Typography Image

Justification Activity
The primary goal of my unit of instruction is to provide learners with the theory, understanding, and mastery of the basics of design so that they may be used in future design compositions and assignments. Specifically, this unit of instruction will focus on three concepts that help provide a foundational understanding of design for each student. These three principles are balance and rhythm, proportion and dominance, and unity.


The intended users of this activity will be beginner art and design students in grades 9-12. Specifically, they will be able to read at a 9th grade reading level and possess intense focus, motivation, and adaptable social skills. Additionally, each learner is assumed to have a steady hand, a detailed-eye, and an overall interest in art and design. Lastly, each learner must have the ability to listen to and follow directions on concrete and abstract ideas.

Why I Think My Solutions Work

Overall, I believe my typography designs translate the intended meaning, motivation, and concepts to the specified users. In other words, I believe they do an excellent job of using text to graphically represent the concept behind the chosen word. Additionally, I believe they provide each learner with a better understanding of the terminology used in a particular area of the unit of instruction. In short, I believe the power of my typography design effectively translates my unit of instruction. For specific justifications, please read below:

Balance - Essentially, balance is an equilibrium that results from looking at images and judging them against individuals’ ideas of physical structures like mass and gravity. In other words, the concept of balance is the arrangement of the objects in a given design as it relates to their visual weight within a composition. Thus, to demonstrate the concept of balance, I choose the less distracting, sans-serif font Arial and alternated its letters between the sizes 60 point and 36 pointt to achieve a cohesive arrangement of various objects, in this case the different letters, to provide different, visual weight within the total composition.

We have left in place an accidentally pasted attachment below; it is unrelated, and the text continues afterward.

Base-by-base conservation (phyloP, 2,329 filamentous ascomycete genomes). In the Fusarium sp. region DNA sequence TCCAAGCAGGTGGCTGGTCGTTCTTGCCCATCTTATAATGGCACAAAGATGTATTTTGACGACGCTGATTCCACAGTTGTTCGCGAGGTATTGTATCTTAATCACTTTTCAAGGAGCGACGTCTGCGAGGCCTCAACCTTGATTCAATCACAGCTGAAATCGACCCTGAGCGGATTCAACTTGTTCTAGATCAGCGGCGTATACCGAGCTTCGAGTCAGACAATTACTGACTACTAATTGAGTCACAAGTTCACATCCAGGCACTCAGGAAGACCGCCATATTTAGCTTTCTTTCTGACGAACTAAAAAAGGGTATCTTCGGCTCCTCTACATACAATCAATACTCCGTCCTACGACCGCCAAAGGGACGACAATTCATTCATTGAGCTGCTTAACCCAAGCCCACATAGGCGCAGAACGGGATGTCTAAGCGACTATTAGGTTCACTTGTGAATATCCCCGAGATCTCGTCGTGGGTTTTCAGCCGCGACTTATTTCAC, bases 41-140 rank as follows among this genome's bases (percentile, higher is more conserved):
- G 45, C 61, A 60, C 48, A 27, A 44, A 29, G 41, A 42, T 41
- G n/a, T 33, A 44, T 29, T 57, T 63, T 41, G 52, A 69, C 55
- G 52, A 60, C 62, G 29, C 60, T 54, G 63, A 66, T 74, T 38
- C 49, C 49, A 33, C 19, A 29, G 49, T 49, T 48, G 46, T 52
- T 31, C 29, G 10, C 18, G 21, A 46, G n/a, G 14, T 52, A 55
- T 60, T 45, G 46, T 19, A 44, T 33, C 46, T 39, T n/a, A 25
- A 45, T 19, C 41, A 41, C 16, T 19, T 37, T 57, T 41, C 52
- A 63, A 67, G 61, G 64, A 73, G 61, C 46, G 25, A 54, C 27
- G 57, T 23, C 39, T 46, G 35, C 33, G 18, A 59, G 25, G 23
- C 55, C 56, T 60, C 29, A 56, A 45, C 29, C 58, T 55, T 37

• Rhythm - Next, I dissected the word rhythm. In short, rhythm is the repetition or alternation of elements, often with defined intervals between them. Rhythm can create a sense of movement, and can establish pattern and texture. There are many different kinds of rhythm, often defined by the feeling it evokes when looking at it. For my typography example of rhythm, I choose to use the font DTNoted because it provided the musical aspect of rhythm we traditional think of when we visualize the word. Nevertheless, although it focuses on the musical side of rhythm, I still believe it does an amazing job of translating an alternation of elements, intervals, and ultimately a sense of movement.

  • Proportion – Specifically, proportion is the comparison of dimensions or distribution of forms. In essence, it is the relationship in scale between one element and another, or between a whole object and one of its parts. Differing proportions within a composition can relate to different kinds of balance or symmetry, and can help establish visual weight and depth. In my typography example of proportion, I used the rather thin, elongated font Bebas Neue because of its x-height. In short, I knew that its height would translate the scale between the object and one of its parts, and it would be easier for younger people to read (Lohr, 2008, p. 230).